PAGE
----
Developing Country Debt and the World Economy
For dozens of developing countries, the financial upheavals of the 1980s have set back economic development by a decade or more. Poverty in those countries have intensified as they struggle under the burden of an enormous external debt. In 1988, more than six years after the onset of the crisis, almost all the debtor countries were still unable to borrow in the international capital markets on normal terms. Moreover, the world financial system has been disrupted by the prospect of widespread defaults on those debts. Because of the urgency of the present crisis, and because similar crises have recurred intermittently for at least 175 years, it is important to understand the fundamental features of the international macroeconomy and global financial markets that have contributed to this repeated instability.
Developing Country Debt and the World Economy contains nontechnical versions of papers prepared under the auspices of the project on developing country debt, sponsored by the National Bureau of Economic Research. The project focuses on the middle-income developing countries, particularly those in Latin America and East Asia, although many lessons of the study should apply as well to other, poorer debtor countries. The contributors analyze the crisis from two perspectives, that of the international financial system as a whole and that of individual debtor countries.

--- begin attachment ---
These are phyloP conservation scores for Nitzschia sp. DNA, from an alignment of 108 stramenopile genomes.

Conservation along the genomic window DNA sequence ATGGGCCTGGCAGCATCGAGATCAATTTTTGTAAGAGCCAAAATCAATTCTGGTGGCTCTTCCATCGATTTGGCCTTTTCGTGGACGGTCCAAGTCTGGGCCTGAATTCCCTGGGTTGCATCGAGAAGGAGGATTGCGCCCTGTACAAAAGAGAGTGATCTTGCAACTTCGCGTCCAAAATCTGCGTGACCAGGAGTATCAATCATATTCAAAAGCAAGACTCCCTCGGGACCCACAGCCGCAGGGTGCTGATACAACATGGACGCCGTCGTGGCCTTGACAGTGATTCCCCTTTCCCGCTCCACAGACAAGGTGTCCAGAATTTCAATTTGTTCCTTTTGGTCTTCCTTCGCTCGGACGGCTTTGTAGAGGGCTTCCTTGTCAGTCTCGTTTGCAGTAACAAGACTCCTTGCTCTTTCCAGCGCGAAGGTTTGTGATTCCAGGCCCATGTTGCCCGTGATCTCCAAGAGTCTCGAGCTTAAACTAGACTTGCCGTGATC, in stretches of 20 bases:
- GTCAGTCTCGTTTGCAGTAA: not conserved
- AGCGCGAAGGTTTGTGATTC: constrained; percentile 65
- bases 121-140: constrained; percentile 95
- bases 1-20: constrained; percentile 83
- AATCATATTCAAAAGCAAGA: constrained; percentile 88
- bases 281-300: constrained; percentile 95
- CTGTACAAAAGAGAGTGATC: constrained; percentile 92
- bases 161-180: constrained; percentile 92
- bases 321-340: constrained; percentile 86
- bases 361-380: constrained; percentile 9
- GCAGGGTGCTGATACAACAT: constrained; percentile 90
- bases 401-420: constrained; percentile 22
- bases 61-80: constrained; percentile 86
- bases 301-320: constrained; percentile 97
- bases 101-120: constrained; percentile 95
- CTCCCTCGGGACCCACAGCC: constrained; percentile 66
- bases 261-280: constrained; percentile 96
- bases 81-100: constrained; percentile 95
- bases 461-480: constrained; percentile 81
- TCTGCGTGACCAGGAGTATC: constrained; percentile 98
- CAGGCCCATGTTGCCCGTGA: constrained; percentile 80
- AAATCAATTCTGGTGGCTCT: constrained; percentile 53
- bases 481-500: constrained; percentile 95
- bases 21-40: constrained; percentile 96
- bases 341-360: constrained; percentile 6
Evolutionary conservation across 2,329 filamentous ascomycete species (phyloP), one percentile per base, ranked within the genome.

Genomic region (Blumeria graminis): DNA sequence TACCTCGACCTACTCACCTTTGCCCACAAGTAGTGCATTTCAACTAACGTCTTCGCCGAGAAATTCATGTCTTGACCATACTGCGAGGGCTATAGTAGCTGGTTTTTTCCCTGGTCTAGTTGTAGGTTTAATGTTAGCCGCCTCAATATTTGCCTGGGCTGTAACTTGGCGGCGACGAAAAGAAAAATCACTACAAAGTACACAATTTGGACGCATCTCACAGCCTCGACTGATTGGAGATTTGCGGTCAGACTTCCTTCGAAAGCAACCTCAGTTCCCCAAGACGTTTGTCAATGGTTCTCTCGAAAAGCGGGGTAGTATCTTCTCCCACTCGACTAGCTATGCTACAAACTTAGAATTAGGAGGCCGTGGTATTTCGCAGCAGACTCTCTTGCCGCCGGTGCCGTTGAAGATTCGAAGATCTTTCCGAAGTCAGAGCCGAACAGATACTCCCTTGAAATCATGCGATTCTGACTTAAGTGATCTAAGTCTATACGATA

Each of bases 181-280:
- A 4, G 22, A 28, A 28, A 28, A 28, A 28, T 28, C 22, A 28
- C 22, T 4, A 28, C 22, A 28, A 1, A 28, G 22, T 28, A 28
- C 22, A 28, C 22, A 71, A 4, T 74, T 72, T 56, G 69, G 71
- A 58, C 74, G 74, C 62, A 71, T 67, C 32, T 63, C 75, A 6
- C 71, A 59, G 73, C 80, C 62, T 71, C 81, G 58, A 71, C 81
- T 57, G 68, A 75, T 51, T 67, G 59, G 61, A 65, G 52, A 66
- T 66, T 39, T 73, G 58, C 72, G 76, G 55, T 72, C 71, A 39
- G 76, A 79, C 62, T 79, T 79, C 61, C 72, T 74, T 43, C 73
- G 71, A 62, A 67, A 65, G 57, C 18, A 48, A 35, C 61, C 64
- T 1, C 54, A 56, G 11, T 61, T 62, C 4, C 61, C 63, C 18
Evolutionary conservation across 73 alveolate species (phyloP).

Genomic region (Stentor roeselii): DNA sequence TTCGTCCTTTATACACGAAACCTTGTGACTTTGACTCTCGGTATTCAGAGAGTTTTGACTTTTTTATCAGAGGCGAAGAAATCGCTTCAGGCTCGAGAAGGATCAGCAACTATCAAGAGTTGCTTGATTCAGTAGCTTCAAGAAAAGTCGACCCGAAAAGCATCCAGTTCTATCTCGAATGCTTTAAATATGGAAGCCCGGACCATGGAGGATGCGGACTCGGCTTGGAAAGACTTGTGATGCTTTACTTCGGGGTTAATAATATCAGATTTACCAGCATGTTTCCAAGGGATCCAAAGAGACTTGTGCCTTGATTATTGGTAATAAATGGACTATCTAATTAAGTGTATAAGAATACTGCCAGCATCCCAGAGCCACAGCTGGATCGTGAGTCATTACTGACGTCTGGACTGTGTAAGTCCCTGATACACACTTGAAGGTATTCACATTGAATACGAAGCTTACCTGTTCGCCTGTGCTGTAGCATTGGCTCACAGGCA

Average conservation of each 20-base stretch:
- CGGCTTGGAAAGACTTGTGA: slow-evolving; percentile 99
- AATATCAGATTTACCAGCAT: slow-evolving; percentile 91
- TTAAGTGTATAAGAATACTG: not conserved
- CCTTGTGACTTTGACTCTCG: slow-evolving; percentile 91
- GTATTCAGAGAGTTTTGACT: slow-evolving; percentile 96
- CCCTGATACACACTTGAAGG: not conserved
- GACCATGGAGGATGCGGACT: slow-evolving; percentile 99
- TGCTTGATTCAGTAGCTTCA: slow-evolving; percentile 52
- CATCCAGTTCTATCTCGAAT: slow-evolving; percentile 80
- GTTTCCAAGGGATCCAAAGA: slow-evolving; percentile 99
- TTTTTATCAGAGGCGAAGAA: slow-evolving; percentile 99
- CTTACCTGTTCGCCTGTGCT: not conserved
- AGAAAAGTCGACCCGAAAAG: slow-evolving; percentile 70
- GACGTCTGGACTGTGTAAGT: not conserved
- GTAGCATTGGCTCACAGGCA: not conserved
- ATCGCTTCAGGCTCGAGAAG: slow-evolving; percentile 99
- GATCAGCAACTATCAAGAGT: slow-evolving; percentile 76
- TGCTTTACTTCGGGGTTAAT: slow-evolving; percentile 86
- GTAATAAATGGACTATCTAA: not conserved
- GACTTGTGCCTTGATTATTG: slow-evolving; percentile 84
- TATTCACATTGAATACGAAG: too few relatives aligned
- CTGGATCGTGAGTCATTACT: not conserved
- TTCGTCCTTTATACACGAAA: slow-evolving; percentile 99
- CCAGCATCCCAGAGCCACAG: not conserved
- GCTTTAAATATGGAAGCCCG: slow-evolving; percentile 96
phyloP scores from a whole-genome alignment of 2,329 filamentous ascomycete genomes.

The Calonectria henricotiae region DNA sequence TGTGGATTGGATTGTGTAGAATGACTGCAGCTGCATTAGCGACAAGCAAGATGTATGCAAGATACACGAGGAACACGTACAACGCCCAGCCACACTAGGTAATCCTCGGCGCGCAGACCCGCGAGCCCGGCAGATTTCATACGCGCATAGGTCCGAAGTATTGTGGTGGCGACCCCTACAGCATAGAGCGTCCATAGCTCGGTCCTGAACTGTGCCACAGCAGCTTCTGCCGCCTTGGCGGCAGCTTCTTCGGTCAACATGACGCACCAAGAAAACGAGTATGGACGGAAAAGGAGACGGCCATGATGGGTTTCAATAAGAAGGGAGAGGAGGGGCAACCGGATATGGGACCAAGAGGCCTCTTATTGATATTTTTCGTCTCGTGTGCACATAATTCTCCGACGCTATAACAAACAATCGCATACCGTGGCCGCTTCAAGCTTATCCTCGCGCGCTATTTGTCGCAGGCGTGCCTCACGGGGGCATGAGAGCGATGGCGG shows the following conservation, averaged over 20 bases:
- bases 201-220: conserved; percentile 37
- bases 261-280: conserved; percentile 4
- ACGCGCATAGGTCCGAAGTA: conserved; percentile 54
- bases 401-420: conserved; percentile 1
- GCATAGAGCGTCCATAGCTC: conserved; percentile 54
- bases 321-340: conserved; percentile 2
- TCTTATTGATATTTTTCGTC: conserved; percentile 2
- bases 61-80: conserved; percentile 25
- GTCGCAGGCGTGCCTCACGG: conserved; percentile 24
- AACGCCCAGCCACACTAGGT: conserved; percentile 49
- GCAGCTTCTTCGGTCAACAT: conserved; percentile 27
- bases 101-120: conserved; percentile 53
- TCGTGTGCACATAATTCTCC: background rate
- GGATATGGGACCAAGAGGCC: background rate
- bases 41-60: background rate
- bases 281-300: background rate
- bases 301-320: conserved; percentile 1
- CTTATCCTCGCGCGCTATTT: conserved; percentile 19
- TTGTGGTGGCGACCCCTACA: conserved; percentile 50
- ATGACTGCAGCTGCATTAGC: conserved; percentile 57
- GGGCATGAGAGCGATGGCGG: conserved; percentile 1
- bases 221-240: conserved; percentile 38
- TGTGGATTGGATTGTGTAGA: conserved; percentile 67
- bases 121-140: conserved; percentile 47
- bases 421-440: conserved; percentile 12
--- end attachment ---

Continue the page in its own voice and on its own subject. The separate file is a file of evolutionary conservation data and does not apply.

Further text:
Studies of eight countries—Argentina, Bolivia, Brazil, Indonesia, Mexico, the Philippines, South Korea, and Turkey—explore the question of why some countries succumbed to serious financial crises while other did not. Each study was prepared by a team of two authors—a US-based research and an economist from the country under study. An additional eight papers approach the problem of developing country debt from a global or "systemic" perspective. The topics they cover include the history of international sovereign lending and previous debt crises, the political factors that contribute to poor economic policies in many debtor nations, the role of commercial banks and the International Monetary Fund during the current crisis, the links between debt in developing countries and economic policies in the industrialized nations, and possible new approaches to the global management of the crisis.